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Microbiomes of Breast Cancer, Normal Tissue Differ

NEW YORK (GenomeWeb) – The microbiomes of breast tissue isolated from women with cancer and those from women with benign disease differ, according to a new study from a Mayo Clinic team of researchers.

Using 16S rDNA sequencing, the team examined the microbial signatures of breast tissues collected during surgery from women with breast cancer and compared it to those from skin and buccal swabs obtained at the same time. As the Mayo's Tina Hieken and her colleagues reported in Scientific Reports today, they found that the breast tissue microbiota was distinct. Further, when the researchers compared it to the microbiome of breast tissue from women with benign disease, they noticed that women with malignant disease harbored markedly different microbial communities.

"Our research found that breast tissue samples obtained in the operating room under sterile conditions contain bacterial DNA, even when there is no sign of infection," Hieken said in a statement. "Furthermore, we identified significant differences in the breast tissue microbiome of women with cancer versus women without cancer."

Hieken and her colleagues sterilely collected breast tissue from 33 patients — none of whom had evidence of an infection at the time and none of whom developed a post-operative infection — as well as overlying breast skin tissue, skin swab, and buccal swab samples. Through 16S rDNA sequencing, the researchers detected 1,460 operational taxonomic units, or about 454 OTUs per sample.

Principal coordinates analysis separated each sample type into its own cluster. Although the breast and skin tissue samples were more similar to each other than to the skin and buccal swabs, the samples were distinct, the researchers reported.

In particular, the researchers' analyses indicated that breast tissue microbiome differs from breast skin tissue microbiome in rare bacterial lineages. Hieken and her colleagues noted that breast tissue is richer in bacterial species than breast skin tissue, though their species evenness is about the same. Their β-diversity analysis showed a highly significant difference in community membership between the two microbiota, though that difference disappeared in a weighted analysis. This suggested to the researchers that the microbiomes differed in rare lineages.

They noted that differentially abundant taxa between the two included ones belonging to Firmicutes, Actinobacteria, Bacteroidetes, and Proteobacteria.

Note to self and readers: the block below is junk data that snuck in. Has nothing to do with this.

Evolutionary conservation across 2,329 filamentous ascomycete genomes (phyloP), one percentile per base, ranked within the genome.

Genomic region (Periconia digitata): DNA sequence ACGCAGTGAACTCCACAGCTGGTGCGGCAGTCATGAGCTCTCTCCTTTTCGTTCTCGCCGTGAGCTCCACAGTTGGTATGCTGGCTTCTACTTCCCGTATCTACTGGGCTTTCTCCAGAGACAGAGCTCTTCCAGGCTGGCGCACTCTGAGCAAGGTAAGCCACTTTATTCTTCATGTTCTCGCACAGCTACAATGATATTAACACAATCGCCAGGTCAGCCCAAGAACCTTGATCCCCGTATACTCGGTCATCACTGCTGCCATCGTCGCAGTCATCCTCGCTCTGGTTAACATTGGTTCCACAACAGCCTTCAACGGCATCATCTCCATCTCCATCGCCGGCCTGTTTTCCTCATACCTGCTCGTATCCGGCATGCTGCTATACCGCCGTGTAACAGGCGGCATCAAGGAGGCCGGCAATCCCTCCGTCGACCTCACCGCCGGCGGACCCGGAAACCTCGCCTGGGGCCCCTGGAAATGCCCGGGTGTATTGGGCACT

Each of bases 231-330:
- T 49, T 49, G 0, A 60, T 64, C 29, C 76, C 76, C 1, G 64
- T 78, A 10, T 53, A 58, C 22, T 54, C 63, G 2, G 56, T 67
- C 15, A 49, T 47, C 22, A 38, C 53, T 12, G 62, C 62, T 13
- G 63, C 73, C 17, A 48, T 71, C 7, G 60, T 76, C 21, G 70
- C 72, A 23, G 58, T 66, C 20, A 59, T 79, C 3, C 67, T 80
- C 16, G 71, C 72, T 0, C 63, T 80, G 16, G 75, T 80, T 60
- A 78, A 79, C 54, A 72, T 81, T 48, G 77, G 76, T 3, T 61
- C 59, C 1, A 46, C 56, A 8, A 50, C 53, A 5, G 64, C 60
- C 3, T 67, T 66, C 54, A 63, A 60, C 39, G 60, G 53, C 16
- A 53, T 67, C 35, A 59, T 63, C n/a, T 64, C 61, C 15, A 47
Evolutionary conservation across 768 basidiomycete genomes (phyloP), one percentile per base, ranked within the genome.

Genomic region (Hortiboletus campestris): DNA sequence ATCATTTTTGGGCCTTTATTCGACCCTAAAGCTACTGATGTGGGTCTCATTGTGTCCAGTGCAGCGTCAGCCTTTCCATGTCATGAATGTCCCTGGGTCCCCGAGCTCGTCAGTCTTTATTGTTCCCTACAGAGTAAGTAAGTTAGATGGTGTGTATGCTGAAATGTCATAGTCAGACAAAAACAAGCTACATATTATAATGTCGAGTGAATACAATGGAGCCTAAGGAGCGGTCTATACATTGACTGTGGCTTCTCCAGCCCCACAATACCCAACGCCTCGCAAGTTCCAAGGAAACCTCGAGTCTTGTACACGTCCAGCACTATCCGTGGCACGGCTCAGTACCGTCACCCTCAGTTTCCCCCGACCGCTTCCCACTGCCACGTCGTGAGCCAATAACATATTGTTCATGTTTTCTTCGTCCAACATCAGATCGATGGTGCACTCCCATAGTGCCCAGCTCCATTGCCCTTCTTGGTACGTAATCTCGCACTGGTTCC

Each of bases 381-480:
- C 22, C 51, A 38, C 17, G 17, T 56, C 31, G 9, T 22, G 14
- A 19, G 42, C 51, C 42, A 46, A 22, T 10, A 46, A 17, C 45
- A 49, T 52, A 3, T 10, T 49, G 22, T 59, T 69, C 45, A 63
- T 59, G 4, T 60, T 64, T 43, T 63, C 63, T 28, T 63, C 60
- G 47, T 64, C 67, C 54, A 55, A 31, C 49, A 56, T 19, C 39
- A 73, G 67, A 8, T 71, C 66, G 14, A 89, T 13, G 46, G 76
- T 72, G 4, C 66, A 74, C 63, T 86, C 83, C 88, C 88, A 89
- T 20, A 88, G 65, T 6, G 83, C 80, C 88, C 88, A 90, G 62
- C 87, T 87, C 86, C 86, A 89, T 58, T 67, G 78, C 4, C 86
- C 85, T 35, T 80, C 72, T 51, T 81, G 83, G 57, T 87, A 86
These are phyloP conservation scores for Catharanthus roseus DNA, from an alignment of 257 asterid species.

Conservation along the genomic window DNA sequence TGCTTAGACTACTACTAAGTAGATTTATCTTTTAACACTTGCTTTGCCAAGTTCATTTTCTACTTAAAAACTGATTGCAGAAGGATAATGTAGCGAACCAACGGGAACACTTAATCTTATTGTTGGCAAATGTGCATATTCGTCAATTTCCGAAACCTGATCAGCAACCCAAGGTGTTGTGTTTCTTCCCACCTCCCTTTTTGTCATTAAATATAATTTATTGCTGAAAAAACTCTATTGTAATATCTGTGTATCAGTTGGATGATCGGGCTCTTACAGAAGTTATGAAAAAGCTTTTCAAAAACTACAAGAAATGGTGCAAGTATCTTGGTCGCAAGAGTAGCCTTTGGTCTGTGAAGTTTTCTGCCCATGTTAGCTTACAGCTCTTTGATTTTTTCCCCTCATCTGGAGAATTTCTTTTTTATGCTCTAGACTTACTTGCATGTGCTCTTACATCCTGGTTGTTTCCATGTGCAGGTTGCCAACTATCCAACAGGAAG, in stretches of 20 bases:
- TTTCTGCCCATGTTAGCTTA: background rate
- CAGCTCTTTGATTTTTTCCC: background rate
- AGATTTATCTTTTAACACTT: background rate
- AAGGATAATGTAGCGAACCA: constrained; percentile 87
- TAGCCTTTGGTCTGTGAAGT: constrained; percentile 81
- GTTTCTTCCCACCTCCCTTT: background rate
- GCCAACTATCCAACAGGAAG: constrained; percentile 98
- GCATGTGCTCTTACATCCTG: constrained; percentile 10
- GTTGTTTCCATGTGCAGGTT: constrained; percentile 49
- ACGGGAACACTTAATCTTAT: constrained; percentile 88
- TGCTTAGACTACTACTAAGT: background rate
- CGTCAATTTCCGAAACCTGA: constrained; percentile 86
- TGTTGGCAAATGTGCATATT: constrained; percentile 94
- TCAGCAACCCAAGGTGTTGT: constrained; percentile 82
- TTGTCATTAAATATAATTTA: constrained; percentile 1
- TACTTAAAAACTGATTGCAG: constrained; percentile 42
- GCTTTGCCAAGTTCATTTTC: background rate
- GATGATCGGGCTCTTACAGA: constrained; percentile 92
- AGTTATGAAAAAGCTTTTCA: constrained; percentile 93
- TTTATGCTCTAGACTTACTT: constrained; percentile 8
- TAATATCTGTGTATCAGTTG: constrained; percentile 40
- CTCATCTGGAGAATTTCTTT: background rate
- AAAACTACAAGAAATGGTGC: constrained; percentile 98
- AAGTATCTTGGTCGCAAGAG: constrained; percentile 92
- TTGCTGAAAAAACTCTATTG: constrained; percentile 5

Hieken and her colleagues also collected adjacent normal breast tissue samples from 13 women with benign breast disease and from 15 women with invasive cancer for microbial analysis. The normal breast tissue adjacent to invasive cancer was significantly different from normal breast tissue adjacent to benign disease, they reported.

While α- and Shannon diversity indices were similar between the two, β-diversity analysis indicated that the microbial community in normal tissue near invasive disease differs from that of normal tissue near benign disease. In particular, the researchers reported an increased relative abundance of Fusobacterium, Atopobium, Hydrogenophaga, Gluconacetobacter, and Lactobacillus.

In addition, a KEGG pathway analysis uncovered six pathways that are differentially abundant between the two groups. Patients with malignant disease had reduced inositol phosphate metabolism, while patients with benign disease had increased cysteine and methionine metabolism, glycosyltransferases, and fatty acid biosynthesis.

This, the researchers said, suggests that dybiosis of this microbial community could contribute to cancer development.

"There is mounting evidence that changes in the breast microbiome may be implicated in cancer development and the aggressiveness of cancer and that eliminating dangerous microorganisms or restoring normal microbiota may reverse this process," Mayo's Nick Chia added in a statement.

He and his colleagues cautioned, however, that their study relied on a small sample size and that all the patients had estrogen receptor-positive tumors. A larger and more diverse cohort needs to be studied to uncover any microbial signature of malignant disease, they added.